Doctors’ Dirty Little Secrets


 
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By Tomi Mitchell, MD

Doctors have a few dirty little secrets. We have the highest rates of suicide amongst all professions and are in desperate need of mental health reform.

For those who don’t know what it’s like to work in this area, it can be difficult to understand the pressures that doctors face daily.

Doctors live their lives balancing an intense workload with long hours, often without any time for themselves or their families. Many doctors feel that their primary duty is to take care of their patients first and foremost.

This issue needs attention from medical professionals and policymakers alike — one which doesn’t seem likely to change anytime soon if nothing changes now.

Doctors, here is another dirty secret.

Many of your patients do not really care about the sacrifices you are making. And frankly, if you ceased to be their doctor, they will move on very quickly. How did it feel to read this? Did it bruise your ego? If this made you wince, you might need to develop a thick skin and ultimately create healthier boundaries.

Yes, of course, if you’re “always available,” they will sing your praises. The sad truth is, when you deviate from that, the story changes quickly.

Doctors, please make time for physical and mental health. Please seek help immediately before you reach the point of crisis. With the world of virtual counseling and coaching, you have so much more privacy than before.

You can talk to someone who lives far away from you and is by no way connected to your social circles. Doctors, you are a human being first, and you have a duty to first take care of yourself. You cannot give exceptional service to your patients when you are continuously trying to pour from an empty cup.

Another dirty secret is that many people, and I’ve even read a psychologist, write this word-for-word:

“The truth is that most physicians and nurses and front line workers are just fine and are not suffering anxiety or burnout. Myths abound, designed to scare us. If doctors are working “lots of extra hours,” they are choosing to do so and getting paid for the vast majority of those hours. Doctors are doing just fine.” Yes, a psychologist had the audacity to recently post this on social media. How much more the average Joe who is struggling to rub two nickels together? What do you think their opinion is of us?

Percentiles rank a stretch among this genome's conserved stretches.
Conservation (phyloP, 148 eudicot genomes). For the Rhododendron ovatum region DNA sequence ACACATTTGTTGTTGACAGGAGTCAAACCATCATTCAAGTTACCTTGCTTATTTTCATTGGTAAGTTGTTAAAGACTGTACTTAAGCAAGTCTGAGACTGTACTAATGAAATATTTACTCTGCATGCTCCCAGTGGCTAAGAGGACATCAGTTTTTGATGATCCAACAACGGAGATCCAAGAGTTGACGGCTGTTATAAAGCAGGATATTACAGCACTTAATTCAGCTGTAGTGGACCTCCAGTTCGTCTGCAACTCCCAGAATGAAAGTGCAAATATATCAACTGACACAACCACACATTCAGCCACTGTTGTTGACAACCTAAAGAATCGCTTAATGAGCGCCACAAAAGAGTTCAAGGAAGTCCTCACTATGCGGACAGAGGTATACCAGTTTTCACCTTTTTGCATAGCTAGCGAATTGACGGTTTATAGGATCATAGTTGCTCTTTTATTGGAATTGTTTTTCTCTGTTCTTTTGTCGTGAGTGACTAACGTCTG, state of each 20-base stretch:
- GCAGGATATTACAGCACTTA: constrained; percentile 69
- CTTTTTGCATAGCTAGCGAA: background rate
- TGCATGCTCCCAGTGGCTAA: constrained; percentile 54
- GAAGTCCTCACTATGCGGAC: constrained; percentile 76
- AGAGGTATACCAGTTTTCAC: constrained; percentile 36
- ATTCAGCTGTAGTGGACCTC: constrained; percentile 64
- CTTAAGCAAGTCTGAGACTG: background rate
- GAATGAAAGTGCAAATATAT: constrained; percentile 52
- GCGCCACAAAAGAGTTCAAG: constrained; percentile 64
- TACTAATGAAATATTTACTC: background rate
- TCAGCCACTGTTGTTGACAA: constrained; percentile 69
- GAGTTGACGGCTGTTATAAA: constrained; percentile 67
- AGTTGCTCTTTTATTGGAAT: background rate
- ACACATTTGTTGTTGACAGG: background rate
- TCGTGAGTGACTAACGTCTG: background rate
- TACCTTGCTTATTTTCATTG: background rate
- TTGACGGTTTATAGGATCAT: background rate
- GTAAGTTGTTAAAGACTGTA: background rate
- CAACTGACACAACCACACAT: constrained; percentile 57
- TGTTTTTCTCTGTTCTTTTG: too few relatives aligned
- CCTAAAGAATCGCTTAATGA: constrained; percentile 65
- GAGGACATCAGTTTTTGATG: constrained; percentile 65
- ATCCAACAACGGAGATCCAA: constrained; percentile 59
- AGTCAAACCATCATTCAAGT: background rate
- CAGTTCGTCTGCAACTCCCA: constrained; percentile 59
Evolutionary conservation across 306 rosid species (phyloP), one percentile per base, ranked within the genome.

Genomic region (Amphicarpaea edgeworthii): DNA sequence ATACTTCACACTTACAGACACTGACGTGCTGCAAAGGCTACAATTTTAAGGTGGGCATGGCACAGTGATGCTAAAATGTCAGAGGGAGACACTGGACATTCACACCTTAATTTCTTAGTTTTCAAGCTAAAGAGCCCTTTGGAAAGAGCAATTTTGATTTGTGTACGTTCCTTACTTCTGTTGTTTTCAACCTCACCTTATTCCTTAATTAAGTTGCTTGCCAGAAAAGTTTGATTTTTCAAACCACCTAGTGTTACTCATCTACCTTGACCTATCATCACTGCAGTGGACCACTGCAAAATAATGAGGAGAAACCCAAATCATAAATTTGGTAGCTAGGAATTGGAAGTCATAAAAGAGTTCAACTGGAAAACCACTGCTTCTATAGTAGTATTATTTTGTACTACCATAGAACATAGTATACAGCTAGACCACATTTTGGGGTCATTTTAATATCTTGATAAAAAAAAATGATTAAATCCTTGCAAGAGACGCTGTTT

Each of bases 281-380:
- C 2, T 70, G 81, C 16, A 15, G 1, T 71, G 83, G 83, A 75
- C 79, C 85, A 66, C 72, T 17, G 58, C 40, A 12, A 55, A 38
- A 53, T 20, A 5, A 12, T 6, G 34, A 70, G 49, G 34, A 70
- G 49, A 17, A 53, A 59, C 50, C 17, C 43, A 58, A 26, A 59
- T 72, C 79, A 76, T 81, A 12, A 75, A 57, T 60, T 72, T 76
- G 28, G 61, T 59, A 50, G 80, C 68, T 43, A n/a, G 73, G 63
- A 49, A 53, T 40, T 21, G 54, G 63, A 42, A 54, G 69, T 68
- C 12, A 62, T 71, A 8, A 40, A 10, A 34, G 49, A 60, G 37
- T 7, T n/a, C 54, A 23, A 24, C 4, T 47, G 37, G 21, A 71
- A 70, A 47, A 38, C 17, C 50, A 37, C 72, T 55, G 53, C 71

For those of you who are new to the physician role or about to start, please heed my words from a 10-year veteran. Hold back. Do not immerse yourself 100 percent into a practice.

If you have to work long hours, do not commit to a practice. Once you set the bar to an unrealistic level, it’s very hard to backtrack. Trust me; I’ve been there. I totally understand the pressures of trying to get into fellowships and pay of loans — I was there, and I’m still there. However, going at this unsustainable speed is not worth it.

For those of you considering having a family, especially to the ladies, please heed my word. I do not recommend committing to a practice and give it 100 percent until you have completed your family. Once the babies/children start arriving, it’s extremely hard to work long hours. Your children are only young once, and their younger ages are when they form their beliefs about the world and their self-worth. This is the time when they really need you. Parents, you are irreplaceable to your children. They need you more than you might realize.

This month is Mental Health Awareness Month; please take the time to reflect on your life. If something isn’t serving you and your personal development and growth, it’s likely time you need to make immediate changes. My fellow doctors, you are truly amazing. Honestly, the majority of us didn’t realize exactly what we were signing up for. I doubt any of us would have imagined we would be at the front lines of a global pandemic, seeing countless patients, friends, colleagues and family members lose their lives.

You didn’t realize just how profoundly your career would affect your life. The fact is, most people, knowing ahead of time, what they were truly in for, would carefully reconsider a profession in medicine. Your MD doesn’t define you. You are amazing, valuable and a rare precious jewel from just being you! Take care.

Tomi Mitchell is a family physician.

 
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    • Editor-in Chief:
    • Theodore Massey
    • Editor:
    • Robert Sokonow
    • Editorial Staff:
    • Musaba Dekau
      Lin Takahashi
      Thomas Levine
      Cynthia Casteneda Avina
      Ronald Harvinger
      Lisa Andonis

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